[Date Prev][Date Next][Thread Prev][Thread Next][Date Index][Thread Index][Subject Index][Author Index]
RE: Does Texas equal Washington DC
> -----Original Message-----
> From: owner-DINOSAUR@usc.edu [mailto:owner-DINOSAUR@usc.edu]
> On Behalf Of Andrew Simpson
> I caught part of a show called Prehistoric the other day,
> featuring at least one of our own, and though I would have
> turned the channel based on my hatred of that particular
> style of editing I had to watch because the animals that were
> being described in the show that were supposed to have lived
> near DC were the same animals that are supposed to have lived
> in Texas. I've studied these creatures such as
> Acrocanthosaurus and the like for a project so I think I
> know. My question is are we finding the same animals in both
> places almost exactly or is this an assumption based on both
> places being aptian/albian rock?
> Andrew Simpson
Actually, they cut off one of my comments that made this point. I mentioned
the mid-K (Arundel) dinosaurs of D.C. as being "All American". My next point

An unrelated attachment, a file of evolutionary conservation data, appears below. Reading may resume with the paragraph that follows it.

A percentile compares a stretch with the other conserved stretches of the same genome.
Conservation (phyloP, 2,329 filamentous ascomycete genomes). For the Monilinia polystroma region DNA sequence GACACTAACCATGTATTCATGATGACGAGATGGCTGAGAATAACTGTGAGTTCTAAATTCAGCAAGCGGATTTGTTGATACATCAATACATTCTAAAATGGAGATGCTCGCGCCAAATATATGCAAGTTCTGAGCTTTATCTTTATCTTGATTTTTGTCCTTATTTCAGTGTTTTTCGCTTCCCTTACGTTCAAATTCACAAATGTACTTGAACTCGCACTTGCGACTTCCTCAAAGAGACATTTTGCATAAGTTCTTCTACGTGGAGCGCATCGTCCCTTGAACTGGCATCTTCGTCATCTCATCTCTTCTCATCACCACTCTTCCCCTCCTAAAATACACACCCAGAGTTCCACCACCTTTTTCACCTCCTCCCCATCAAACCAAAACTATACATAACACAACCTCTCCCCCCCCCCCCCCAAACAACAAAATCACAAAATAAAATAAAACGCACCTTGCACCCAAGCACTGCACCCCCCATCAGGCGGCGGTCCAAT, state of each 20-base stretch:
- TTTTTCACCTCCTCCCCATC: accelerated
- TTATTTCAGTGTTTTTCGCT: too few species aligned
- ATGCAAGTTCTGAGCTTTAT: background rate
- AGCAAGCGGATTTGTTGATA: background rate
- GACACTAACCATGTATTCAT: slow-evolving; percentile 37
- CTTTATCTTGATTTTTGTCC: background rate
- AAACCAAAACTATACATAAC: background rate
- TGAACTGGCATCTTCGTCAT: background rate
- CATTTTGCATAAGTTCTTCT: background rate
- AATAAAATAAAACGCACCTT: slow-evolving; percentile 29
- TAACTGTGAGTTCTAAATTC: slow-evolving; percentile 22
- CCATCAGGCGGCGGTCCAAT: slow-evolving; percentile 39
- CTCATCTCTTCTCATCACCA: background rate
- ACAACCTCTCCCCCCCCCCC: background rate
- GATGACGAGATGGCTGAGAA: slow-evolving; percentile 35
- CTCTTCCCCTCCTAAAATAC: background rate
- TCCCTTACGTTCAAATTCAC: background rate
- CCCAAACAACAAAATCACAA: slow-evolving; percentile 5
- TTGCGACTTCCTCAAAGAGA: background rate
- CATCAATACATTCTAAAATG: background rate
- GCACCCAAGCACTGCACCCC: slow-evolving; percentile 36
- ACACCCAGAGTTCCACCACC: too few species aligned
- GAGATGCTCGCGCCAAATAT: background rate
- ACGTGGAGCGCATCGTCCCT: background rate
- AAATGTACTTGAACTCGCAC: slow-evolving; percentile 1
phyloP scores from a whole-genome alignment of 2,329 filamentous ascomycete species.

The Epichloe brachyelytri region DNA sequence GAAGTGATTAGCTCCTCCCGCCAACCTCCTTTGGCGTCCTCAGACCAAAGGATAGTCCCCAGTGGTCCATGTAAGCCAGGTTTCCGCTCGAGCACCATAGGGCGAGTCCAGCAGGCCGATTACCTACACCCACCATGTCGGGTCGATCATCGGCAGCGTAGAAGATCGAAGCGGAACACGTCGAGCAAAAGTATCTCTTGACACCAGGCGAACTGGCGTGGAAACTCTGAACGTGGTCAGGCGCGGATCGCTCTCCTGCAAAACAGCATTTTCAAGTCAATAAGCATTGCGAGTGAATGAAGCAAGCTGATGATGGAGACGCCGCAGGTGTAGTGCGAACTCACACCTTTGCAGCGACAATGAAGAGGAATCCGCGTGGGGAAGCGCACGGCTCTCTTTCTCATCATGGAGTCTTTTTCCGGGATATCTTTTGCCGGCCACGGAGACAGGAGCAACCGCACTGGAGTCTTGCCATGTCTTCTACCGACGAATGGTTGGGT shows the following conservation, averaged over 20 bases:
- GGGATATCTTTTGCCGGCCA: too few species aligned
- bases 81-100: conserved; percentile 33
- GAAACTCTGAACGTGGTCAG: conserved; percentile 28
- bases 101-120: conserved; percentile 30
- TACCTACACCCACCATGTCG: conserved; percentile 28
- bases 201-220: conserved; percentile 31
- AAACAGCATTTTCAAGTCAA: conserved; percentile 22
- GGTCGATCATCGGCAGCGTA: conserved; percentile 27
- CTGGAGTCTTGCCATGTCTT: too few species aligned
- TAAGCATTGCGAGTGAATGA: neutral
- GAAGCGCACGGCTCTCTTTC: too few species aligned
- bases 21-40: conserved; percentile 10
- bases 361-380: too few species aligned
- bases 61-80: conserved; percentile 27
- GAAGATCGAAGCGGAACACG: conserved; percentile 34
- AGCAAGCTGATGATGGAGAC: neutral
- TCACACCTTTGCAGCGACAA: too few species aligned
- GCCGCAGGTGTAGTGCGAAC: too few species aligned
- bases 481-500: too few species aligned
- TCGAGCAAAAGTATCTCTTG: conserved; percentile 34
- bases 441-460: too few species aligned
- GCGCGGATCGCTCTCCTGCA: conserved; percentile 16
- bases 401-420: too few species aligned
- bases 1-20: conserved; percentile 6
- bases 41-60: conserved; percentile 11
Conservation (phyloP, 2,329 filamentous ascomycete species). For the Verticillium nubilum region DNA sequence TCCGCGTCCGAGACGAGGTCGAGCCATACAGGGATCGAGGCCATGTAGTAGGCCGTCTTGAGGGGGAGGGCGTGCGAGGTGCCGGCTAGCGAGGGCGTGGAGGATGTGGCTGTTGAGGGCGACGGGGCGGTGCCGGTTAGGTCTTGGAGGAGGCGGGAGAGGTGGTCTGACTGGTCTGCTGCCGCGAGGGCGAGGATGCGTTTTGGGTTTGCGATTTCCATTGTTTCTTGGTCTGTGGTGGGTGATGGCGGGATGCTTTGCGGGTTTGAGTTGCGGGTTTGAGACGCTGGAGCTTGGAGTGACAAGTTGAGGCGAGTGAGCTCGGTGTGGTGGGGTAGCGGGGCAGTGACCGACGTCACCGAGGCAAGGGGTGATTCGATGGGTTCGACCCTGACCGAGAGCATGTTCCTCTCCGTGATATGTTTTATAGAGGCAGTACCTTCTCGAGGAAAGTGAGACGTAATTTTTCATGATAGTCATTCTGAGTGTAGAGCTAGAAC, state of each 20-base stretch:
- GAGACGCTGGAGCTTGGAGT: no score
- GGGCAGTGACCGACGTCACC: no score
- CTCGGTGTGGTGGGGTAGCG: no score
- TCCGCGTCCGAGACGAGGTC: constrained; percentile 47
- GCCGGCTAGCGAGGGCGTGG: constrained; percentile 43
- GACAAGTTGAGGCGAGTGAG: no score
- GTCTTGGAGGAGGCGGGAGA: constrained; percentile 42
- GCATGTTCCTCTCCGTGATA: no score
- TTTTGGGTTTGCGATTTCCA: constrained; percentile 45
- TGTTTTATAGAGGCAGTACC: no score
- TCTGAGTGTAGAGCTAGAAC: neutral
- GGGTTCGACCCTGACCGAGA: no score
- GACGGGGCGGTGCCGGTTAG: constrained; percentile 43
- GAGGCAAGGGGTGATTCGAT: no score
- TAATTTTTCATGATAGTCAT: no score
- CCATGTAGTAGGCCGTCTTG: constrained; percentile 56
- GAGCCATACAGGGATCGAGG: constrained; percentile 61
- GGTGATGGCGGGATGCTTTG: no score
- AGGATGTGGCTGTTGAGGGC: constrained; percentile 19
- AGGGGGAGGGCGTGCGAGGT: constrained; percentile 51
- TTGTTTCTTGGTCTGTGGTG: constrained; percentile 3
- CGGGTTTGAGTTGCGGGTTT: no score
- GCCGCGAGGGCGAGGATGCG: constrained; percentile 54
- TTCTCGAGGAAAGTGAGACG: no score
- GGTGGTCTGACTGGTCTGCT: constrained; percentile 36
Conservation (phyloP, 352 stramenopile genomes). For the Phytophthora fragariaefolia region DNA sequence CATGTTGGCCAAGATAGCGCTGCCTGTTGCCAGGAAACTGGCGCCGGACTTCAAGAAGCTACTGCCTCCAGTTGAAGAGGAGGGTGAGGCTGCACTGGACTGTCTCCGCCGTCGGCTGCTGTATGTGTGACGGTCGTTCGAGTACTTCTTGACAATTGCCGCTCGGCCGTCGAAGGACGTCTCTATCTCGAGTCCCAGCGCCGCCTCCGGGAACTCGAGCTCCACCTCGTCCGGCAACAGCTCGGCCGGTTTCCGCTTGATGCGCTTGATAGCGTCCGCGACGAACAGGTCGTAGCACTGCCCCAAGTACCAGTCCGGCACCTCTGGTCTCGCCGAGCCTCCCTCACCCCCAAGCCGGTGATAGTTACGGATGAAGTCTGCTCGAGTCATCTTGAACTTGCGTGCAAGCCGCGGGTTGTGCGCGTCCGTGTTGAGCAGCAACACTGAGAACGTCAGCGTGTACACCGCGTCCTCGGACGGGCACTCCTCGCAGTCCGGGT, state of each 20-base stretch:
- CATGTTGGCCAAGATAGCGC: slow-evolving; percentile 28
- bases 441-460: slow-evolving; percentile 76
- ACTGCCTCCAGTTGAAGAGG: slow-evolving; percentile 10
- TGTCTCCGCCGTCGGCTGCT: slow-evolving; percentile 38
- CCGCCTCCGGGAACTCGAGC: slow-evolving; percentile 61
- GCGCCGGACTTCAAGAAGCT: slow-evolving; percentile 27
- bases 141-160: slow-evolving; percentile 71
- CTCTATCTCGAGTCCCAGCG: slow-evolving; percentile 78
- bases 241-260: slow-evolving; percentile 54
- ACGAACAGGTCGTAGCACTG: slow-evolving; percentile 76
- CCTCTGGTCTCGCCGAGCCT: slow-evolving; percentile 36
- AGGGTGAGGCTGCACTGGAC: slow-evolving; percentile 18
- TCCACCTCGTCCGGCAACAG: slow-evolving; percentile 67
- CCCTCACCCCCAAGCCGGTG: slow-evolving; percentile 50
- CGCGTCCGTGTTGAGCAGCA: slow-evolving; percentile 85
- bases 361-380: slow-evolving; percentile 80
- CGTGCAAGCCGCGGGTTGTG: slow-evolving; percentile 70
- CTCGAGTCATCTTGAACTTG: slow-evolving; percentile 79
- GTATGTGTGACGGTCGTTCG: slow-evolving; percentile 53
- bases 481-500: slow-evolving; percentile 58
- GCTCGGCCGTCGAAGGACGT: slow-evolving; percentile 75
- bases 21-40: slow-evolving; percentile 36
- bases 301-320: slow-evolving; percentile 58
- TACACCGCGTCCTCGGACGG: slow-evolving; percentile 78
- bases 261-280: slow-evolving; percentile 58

(which wound up on the cutting room floor) was that the fossils we find in
the Arundel are very similar to those of Texas, Oklahoma, Montana, Wyoming,
and Utah of the same age.
As an aside: I wouldn't be surprised at all if Abydosaurus, Paluxysaurus,
and Astrodon don't all wind up being very close relatives of each other.
Thomas R. Holtz, Jr.
Email: firstname.lastname@example.org Phone: 301-405-4084
Office: Centreville 1216
Senior Lecturer, Vertebrate Paleontology
Dept. of Geology, University of Maryland
Faculty Director, Earth, Life & Time Program, College Park Scholars
Faculty Director, Science & Global Change Program, College Park Scholars
Mailing Address: Thomas R. Holtz, Jr.
Department of Geology
Building 237, Room 1117
University of Maryland
College Park, MD 20742 USA